WASHINGTON -- The White House stepped up its criticism yesterday of Senate Republicans for their handling of President Clinton's impeachment trial, as subpoenas were formally issued for Monica Lewinsky and two other witnesses and some ground rules were set for their depositions next week.
Clinton's spokesman, Joe Lockhart, accused the Republican senators of needlessly prolonging the trial, even though an acquittal is all but certain. He asserted that they were insisting on videotaped testimony from Lewinsky and others to try to embarrass Clinton and force his ouster.
"There is an attempt here by the Republican majority to play out this process in a way that can inflict maximum political damage on the president," Lockhart said, suggesting that there could be "an endless proceeding" of new witnesses and evidence.
"We're making up the rules literally on the back of an envelope right now," he said. "What we need is a process where, if it goes in a way that doesn't suit the majority, they won't rip up that envelope and write a new one."
Senate Republicans defended their move to continue the trial, pointing to their announcement of Feb. 12 as a target date to end it. They also explained their need to hear new testimony from Lewinsky, Clinton confidant Vernon Jordan and White House aide Sidney Blumenthal as necessary to resolve contradictions in earlier evidence. Lawyers for the three witnesses received subpoenas yesterday.
"We've been going for two weeks, and we've set up a process that could well be wrapped up in the next two weeks," said Sen. Spencer Abraham, a Michigan Republican. "It's far shorter than many had claimed."
Senate Majority Leader Trent Lott jokingly indicated yesterday to a conference of mayors that he took no joy from the trial: "Do you realize how really difficult it is, how extremely exhausting it is for United States senators to sit in one place for six hours at a time and listen to others speak? I mean, there's no vent, no way to let off steam."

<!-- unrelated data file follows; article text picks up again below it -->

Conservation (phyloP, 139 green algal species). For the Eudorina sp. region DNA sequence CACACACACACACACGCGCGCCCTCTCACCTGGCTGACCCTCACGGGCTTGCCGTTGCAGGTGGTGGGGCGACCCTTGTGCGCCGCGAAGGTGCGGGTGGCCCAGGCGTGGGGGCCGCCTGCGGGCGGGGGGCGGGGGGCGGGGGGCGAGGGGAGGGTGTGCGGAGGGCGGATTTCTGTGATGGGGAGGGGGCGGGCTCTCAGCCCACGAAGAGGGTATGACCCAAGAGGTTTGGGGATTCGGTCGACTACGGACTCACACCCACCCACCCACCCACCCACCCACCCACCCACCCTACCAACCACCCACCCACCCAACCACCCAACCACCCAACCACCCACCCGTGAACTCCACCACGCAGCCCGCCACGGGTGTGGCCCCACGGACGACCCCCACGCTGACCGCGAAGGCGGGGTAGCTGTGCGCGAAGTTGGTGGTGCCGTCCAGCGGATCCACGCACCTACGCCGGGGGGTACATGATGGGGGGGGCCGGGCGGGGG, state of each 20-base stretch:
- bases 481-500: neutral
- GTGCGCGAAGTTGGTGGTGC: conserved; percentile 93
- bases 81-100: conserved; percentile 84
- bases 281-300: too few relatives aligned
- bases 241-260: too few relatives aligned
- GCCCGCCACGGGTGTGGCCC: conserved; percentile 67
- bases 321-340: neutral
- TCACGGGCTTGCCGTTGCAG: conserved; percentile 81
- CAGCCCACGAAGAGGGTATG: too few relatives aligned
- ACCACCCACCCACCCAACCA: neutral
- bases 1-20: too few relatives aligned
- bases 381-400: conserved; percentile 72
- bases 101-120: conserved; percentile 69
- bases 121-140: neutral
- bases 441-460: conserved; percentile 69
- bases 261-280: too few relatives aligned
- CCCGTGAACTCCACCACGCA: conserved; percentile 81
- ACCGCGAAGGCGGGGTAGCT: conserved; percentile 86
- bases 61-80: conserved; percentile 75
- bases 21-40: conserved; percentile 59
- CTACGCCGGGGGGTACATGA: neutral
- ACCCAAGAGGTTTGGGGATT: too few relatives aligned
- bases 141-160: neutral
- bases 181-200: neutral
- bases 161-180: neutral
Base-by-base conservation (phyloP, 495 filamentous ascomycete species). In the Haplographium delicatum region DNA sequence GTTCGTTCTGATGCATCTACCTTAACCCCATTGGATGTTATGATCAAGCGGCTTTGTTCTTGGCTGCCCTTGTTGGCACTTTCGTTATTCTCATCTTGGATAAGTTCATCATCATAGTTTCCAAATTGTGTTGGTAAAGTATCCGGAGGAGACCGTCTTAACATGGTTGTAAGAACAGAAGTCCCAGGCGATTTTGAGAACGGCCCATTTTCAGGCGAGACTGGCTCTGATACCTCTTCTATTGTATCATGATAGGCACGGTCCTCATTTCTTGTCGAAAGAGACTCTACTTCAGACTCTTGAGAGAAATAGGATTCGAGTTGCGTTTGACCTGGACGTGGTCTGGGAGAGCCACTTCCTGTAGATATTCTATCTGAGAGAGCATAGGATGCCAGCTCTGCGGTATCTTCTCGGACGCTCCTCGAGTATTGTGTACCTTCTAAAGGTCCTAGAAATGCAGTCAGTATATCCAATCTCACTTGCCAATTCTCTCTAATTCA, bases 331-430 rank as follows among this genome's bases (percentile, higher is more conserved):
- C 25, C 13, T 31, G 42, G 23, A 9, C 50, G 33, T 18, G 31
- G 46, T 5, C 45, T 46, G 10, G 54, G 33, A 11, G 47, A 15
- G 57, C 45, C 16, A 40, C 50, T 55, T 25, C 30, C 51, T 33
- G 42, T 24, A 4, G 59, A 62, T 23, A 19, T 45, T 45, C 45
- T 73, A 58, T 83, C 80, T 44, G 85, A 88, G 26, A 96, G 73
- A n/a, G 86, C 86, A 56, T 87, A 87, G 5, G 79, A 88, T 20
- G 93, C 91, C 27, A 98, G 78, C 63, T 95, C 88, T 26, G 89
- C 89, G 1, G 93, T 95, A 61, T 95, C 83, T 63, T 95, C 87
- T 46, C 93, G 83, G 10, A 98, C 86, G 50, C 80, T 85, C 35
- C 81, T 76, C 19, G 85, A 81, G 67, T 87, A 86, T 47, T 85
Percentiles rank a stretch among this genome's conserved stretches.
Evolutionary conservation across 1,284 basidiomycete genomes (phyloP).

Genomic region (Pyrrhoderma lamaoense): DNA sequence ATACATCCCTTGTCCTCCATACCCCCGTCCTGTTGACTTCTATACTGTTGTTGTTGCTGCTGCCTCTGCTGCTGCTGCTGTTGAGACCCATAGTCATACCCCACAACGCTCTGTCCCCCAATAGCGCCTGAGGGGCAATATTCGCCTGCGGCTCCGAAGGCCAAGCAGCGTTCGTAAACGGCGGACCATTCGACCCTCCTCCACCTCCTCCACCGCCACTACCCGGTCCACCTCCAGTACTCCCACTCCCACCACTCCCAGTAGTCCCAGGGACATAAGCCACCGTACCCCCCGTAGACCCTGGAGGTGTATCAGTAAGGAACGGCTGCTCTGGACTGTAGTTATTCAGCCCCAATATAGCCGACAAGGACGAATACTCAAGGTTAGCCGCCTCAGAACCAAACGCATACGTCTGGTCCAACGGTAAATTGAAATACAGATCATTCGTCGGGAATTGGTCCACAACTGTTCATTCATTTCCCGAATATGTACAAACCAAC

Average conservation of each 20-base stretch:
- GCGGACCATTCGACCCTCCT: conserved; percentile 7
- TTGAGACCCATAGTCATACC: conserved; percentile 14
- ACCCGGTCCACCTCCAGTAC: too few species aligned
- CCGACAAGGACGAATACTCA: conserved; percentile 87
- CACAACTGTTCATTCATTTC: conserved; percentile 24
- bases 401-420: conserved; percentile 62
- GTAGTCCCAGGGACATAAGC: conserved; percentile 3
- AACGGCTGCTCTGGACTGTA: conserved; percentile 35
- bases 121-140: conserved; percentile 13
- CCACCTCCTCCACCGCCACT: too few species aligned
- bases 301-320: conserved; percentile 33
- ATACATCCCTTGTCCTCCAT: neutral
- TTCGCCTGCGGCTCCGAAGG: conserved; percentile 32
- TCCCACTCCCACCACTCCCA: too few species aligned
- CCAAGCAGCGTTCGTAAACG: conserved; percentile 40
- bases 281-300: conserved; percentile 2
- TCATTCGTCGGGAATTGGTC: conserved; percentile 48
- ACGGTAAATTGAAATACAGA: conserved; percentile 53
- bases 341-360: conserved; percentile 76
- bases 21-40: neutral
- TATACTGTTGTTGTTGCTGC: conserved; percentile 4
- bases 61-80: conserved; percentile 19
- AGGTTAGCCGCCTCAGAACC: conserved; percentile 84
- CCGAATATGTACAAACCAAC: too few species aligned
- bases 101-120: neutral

The outlines of the deposition process became clearer yesterday. Despite pleas by House prosecutors for the presence of a judge at each interview, Senate leaders announced that bipartisan pairs of senators would serve as mediators for disputes that arise during the testimony.
The Republicans have named Sens. Mike DeWine of Ohio, Fred Thompson of Tennessee and Arlen Specter of Pennsylvania as mediators. DeWine is to be the Republican arbiter for the Lewinsky deposition, Thompson for Jordan and Specter for Blumenthal.
The Democrats selected Christopher J. Dodd of Connecticut, John Edwards of North Carolina and Patrick J. Leahy of Vermont. Leahy will observe the Lewinsky deposition, but Senate Democrats had not decided last night which depositions Dodd and Edwards would attend.
All three depositions will be videotaped, starting with Lewinsky's on Monday. The rules allow for eight hours of questioning for each witness, split evenly between the Republican House prosecution team and lawyers for Clinton.
Lewinsky will be deposed at a suite at the Mayflower Hotel, just a few blocks from the White House. Rep. Ed Bryant of Tennessee will lead the prosecution's questioning.